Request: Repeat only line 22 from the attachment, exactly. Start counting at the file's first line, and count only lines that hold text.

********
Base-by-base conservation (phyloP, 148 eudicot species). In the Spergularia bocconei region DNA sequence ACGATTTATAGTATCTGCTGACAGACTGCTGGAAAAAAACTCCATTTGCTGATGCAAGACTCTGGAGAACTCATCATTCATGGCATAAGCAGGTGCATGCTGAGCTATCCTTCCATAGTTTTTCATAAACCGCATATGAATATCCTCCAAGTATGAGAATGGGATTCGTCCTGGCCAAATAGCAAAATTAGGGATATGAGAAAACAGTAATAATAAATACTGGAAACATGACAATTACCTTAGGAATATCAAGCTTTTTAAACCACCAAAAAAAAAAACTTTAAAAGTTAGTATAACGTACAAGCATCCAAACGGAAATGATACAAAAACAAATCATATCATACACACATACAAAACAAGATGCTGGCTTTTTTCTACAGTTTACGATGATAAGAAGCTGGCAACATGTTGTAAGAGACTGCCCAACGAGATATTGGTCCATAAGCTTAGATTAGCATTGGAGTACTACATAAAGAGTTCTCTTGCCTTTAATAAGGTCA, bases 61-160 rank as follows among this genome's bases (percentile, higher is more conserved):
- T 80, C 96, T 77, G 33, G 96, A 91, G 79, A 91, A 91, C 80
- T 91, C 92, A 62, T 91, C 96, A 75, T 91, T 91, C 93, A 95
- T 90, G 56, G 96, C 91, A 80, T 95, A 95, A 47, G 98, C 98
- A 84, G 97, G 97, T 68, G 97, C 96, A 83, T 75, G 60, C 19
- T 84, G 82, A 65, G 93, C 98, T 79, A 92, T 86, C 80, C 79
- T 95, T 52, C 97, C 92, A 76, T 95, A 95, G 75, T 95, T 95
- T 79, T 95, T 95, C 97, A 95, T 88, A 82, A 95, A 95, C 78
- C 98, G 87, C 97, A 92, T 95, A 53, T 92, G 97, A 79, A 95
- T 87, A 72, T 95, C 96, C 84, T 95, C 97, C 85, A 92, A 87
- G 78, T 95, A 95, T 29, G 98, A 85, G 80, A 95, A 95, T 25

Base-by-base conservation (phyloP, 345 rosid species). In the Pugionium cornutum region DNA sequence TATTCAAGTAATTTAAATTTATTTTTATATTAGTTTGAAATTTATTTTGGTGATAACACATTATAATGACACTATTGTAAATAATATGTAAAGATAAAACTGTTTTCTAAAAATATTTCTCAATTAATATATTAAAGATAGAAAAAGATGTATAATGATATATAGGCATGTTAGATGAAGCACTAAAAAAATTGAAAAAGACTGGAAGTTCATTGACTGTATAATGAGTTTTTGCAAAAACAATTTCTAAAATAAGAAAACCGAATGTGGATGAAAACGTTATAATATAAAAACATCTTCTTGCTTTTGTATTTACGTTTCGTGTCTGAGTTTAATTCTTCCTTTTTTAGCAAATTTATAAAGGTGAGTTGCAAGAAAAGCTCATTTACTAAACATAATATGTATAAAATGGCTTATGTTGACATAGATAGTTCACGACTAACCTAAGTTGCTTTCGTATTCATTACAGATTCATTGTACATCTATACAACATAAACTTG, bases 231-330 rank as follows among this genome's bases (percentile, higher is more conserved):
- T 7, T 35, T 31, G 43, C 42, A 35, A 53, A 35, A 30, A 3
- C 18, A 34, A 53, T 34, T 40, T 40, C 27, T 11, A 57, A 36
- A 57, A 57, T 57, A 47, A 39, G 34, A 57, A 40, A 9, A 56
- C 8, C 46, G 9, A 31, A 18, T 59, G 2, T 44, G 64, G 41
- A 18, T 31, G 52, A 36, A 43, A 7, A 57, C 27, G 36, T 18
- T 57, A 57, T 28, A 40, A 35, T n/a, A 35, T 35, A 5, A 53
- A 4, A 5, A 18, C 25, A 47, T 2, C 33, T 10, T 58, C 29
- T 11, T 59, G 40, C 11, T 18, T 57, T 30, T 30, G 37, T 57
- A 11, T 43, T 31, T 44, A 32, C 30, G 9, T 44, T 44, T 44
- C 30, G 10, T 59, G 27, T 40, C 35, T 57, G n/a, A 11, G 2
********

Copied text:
- C 30, G 10, T 59, G 27, T 40, C 35, T 57, G n/a, A 11, G 2